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  The Liver Meeting
Digital Experience
November 13 - 16 - 2020
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Periodontitis is associated with chronic liver
disease in a population-based cohort of US adults

  Gum Infection Tied to Worse Liver Fibrosis in Nationwide US Cohort
AASLD The Liver Meeting Digital Experience, November 13-16, 2020
Mark Mascolini
Periodontal disease (gum infection), especially severe periodontal disease, independently boosted odds of a high fibrosis score, a marker of chronic liver disease, in an 11,909-person US analysis [1]. Because good oral hygiene can prevent or delay periodontitis, the findings may mean gum disease could be a modifiable risk factor for liver disease.
University of North Carolina (UNC) researchers who conducted this study reminded colleagues that chronic liver disease prevalence and resulting death continue to climb across the United States. Periodontal inflammation and gum destruction already raise chances of heart disease and diabetes [2]. The UNC team wondered whether periodontal disease also affects risk of liver fibrosis and thus chronic liver disease.
The researchers focused on 2009-2014 participants in the National Health and Nutrition Examination Survey (NHANES). Analyzing NHANES dental records, the investigators selected adults at least 30 years old who had periodontal exams. Using standard definitions, they grouped participants into those with no, mild/moderate, or severe periodontitis They used a noninvasive method, the FIB-4 score, to rank participants by fibrosis status: low (below 1.30), intermediate (1.30 to 2.67), or high (above 2.67) likelihood of significant fibrosis. The UNC team assessed the impact of periodontitis on chances of severe fibrosis in a logistic regression model that adjusted for age, sex, race/ethnicity, body mass index, income above versus below 130% of the poverty level, smoking status, unhealthy alcohol use, and diabetes.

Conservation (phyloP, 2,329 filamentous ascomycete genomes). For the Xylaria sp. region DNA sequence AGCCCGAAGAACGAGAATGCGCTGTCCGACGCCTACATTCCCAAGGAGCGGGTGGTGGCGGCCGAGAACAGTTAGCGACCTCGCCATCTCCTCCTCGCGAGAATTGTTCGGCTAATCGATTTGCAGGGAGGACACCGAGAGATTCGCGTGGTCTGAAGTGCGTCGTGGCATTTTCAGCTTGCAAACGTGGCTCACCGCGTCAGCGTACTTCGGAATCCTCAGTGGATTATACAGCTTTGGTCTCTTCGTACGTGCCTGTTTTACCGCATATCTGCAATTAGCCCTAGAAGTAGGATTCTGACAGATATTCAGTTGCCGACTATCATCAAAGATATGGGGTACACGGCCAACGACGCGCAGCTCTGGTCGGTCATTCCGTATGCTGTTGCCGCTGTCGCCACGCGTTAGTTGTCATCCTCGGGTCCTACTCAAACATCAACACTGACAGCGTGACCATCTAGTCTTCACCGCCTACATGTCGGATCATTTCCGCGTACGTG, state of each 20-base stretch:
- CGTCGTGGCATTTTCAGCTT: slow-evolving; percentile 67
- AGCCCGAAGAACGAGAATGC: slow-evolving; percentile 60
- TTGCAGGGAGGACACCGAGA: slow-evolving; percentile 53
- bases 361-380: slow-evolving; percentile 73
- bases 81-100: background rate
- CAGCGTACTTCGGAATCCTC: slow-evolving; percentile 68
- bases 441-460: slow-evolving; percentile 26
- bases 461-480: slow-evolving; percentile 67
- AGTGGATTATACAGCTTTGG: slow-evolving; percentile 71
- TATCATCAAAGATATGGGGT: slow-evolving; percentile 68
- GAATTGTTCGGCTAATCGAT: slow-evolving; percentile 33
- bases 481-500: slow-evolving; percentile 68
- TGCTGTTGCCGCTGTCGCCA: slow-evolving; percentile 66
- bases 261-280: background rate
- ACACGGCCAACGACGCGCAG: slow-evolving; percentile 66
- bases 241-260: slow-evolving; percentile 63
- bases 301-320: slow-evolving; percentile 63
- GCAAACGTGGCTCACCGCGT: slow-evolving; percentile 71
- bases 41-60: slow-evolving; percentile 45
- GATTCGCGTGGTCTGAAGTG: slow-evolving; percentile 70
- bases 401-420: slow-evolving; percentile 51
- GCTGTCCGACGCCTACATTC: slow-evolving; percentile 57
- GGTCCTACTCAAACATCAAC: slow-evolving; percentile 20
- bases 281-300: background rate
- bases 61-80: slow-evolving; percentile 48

The analysis focused on 11,909 people participating in NHANES in 2009-2014, including 2521 with no periodontitis, 8189 with mild/moderate periodontitis, and 1199 with severe periodontitis. Compared with people who had no periodontal disease, those with mild/moderate periodontitis, and severe periodontitis, proved more likely to be older, male (37%, 51%, 72%), non-Hispanic black (7%, 11%, 20%), below 130% of the poverty level (14%, 25%, 38%), a current smoker (11%, 18%, 38%), and a person with metabolic syndrome (44%, 51%, 60%).
Significant fibrosis (FIB-4 above 2.67) affected 1% with no periodontitis, 4% with mild/moderate periodontitis, and 6% with severe periodontitis. Adjusted logistic regression analysis determined that mild/moderate periodontal disease versus no periodontal disease almost doubled the odds of a FIB-4 score above 2.67 versus below 1.30 (adjusted odds ratio [aOR] 1.7, 95% confidence interval [CI] 1.1 to 2.8), while severe periodontitis almost tripled the odds (aOR 2.8, 95% CI 1.5 to 5.3).
The UNC researchers believe their findings suggest that periodontitis "could be a modifiable risk factor for chronic liver disease" and that "monitoring of periodontal health may provide a tool for risk stratifying patients at high risk of liver disease progression." They suggested that regular periodontal exams and therapy could help avert development of significant fibrosis or worsening fibrosis in people who already have chronic liver disease.
1. Moon A, Galanko JA, Barrit SA IV, et al. Periodontitis is associated with chronic liver disease in a population-based cohort of US adults. AASLD The Liver Meeting Digital Experience, November 13-16, 2020. Abstract 180.
2. National Health Service UK (NHS). The health risks of gum disease. https://www.nhs.uk/live-well/healthy-body/health-risks-of-gum-disease/